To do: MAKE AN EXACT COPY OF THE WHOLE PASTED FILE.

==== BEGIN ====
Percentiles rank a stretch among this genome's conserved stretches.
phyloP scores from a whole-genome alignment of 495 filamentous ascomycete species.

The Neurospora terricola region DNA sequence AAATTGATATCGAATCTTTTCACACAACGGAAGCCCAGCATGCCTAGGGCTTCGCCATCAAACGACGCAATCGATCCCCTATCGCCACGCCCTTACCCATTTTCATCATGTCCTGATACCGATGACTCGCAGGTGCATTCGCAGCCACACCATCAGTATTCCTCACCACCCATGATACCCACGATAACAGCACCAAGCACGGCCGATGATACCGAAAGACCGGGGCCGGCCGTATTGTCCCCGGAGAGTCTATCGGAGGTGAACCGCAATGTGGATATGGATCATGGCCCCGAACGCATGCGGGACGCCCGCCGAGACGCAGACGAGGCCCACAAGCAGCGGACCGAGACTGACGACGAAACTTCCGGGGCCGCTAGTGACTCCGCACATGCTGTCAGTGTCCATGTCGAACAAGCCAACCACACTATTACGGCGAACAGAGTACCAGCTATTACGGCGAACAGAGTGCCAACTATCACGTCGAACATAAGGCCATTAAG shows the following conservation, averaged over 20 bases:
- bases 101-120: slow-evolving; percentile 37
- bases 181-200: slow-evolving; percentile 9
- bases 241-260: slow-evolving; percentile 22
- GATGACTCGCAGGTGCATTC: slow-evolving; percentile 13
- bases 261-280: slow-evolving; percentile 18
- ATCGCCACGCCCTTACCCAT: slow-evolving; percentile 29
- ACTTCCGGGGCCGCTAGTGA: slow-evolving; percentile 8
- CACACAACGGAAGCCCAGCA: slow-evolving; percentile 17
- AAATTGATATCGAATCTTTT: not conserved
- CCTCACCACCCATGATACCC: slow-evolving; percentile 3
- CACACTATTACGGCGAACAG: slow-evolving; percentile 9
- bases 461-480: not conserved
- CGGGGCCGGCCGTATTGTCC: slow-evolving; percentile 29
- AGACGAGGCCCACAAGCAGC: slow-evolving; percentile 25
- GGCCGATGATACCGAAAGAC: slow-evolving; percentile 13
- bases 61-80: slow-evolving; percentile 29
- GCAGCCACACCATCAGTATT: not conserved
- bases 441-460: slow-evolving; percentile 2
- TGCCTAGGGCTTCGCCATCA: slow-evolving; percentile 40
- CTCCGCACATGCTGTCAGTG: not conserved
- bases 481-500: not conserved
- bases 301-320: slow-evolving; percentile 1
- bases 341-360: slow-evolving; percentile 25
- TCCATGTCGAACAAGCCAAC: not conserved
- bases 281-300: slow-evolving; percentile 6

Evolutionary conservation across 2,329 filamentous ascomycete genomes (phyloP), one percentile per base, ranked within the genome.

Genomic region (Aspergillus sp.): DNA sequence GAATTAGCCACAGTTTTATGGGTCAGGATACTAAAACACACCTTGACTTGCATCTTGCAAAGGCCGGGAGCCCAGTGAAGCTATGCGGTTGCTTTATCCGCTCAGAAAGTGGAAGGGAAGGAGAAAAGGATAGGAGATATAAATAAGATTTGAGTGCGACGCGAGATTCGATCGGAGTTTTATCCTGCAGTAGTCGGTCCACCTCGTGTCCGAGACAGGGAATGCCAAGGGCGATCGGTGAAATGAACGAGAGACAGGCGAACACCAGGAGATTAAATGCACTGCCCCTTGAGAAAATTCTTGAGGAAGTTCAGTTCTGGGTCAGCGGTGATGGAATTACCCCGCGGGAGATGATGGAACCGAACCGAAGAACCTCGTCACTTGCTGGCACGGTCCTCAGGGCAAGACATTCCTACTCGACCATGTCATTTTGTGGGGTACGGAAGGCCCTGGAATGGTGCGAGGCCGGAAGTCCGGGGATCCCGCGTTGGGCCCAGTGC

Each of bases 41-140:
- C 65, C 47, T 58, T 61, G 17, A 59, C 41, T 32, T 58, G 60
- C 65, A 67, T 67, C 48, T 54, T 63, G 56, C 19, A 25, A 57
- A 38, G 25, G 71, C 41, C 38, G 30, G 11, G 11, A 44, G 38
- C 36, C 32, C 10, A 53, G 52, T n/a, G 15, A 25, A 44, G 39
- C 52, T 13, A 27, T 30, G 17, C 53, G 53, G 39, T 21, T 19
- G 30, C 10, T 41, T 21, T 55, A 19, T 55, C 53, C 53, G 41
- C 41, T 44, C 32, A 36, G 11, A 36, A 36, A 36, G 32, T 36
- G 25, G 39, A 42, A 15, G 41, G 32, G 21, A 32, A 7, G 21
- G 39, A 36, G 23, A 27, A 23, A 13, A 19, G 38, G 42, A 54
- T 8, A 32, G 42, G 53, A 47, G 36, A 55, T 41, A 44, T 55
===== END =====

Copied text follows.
Percentiles rank a stretch among this genome's conserved stretches.
phyloP scores from a whole-genome alignment of 495 filamentous ascomycete species.

The Neurospora terricola region DNA sequence AAATTGATATCGAATCTTTTCACACAACGGAAGCCCAGCATGCCTAGGGCTTCGCCATCAAACGACGCAATCGATCCCCTATCGCCACGCCCTTACCCATTTTCATCATGTCCTGATACCGATGACTCGCAGGTGCATTCGCAGCCACACCATCAGTATTCCTCACCACCCATGATACCCACGATAACAGCACCAAGCACGGCCGATGATACCGAAAGACCGGGGCCGGCCGTATTGTCCCCGGAGAGTCTATCGGAGGTGAACCGCAATGTGGATATGGATCATGGCCCCGAACGCATGCGGGACGCCCGCCGAGACGCAGACGAGGCCCACAAGCAGCGGACCGAGACTGACGACGAAACTTCCGGGGCCGCTAGTGACTCCGCACATGCTGTCAGTGTCCATGTCGAACAAGCCAACCACACTATTACGGCGAACAGAGTACCAGCTATTACGGCGAACAGAGTGCCAACTATCACGTCGAACATAAGGCCATTAAG shows the following conservation, averaged over 20 bases:
- bases 101-120: slow-evolving; percentile 37
- bases 181-200: slow-evolving; percentile 9
- bases 241-260: slow-evolving; percentile 22
- GATGACTCGCAGGTGCATTC: slow-evolving; percentile 13
- bases 261-280: slow-evolving; percentile 18
- ATCGCCACGCCCTTACCCAT: slow-evolving; percentile 29
- ACTTCCGGGGCCGCTAGTGA: slow-evolving; percentile 8
- CACACAACGGAAGCCCAGCA: slow-evolving; percentile 17
- AAATTGATATCGAATCTTTT: not conserved
- CCTCACCACCCATGATACCC: slow-evolving; percentile 3
- CACACTATTACGGCGAACAG: slow-evolving; percentile 9
- bases 461-480: not conserved
- CGGGGCCGGCCGTATTGTCC: slow-evolving; percentile 29
- AGACGAGGCCCACAAGCAGC: slow-evolving; percentile 25
- GGCCGATGATACCGAAAGAC: slow-evolving; percentile 13
- bases 61-80: slow-evolving; percentile 29
- GCAGCCACACCATCAGTATT: not conserved
- bases 441-460: slow-evolving; percentile 2
- TGCCTAGGGCTTCGCCATCA: slow-evolving; percentile 40
- CTCCGCACATGCTGTCAGTG: not conserved
- bases 481-500: not conserved
- bases 301-320: slow-evolving; percentile 1
- bases 341-360: slow-evolving; percentile 25
- TCCATGTCGAACAAGCCAAC: not conserved
- bases 281-300: slow-evolving; percentile 6

Evolutionary conservation across 2,329 filamentous ascomycete genomes (phyloP), one percentile per base, ranked within the genome.

Genomic region (Aspergillus sp.): DNA sequence GAATTAGCCACAGTTTTATGGGTCAGGATACTAAAACACACCTTGACTTGCATCTTGCAAAGGCCGGGAGCCCAGTGAAGCTATGCGGTTGCTTTATCCGCTCAGAAAGTGGAAGGGAAGGAGAAAAGGATAGGAGATATAAATAAGATTTGAGTGCGACGCGAGATTCGATCGGAGTTTTATCCTGCAGTAGTCGGTCCACCTCGTGTCCGAGACAGGGAATGCCAAGGGCGATCGGTGAAATGAACGAGAGACAGGCGAACACCAGGAGATTAAATGCACTGCCCCTTGAGAAAATTCTTGAGGAAGTTCAGTTCTGGGTCAGCGGTGATGGAATTACCCCGCGGGAGATGATGGAACCGAACCGAAGAACCTCGTCACTTGCTGGCACGGTCCTCAGGGCAAGACATTCCTACTCGACCATGTCATTTTGTGGGGTACGGAAGGCCCTGGAATGGTGCGAGGCCGGAAGTCCGGGGATCCCGCGTTGGGCCCAGTGC

Each of bases 41-140:
- C 65, C 47, T 58, T 61, G 17, A 59, C 41, T 32, T 58, G 60
- C 65, A 67, T 67, C 48, T 54, T 63, G 56, C 19, A 25, A 57
- A 38, G 25, G 71, C 41, C 38, G 30, G 11, G 11, A 44, G 38
- C 36, C 32, C 10, A 53, G 52, T n/a, G 15, A 25, A 44, G 39
- C 52, T 13, A 27, T 30, G 17, C 53, G 53, G 39, T 21, T 19
- G 30, C 10, T 41, T 21, T 55, A 19, T 55, C 53, C 53, G 41
- C 41, T 44, C 32, A 36, G 11, A 36, A 36, A 36, G 32, T 36
- G 25, G 39, A 42, A 15, G 41, G 32, G 21, A 32, A 7, G 21
- G 39, A 36, G 23, A 27, A 23, A 13, A 19, G 38, G 42, A 54
- T 8, A 32, G 42, G 53, A 47, G 36, A 55, T 41, A 44, T 55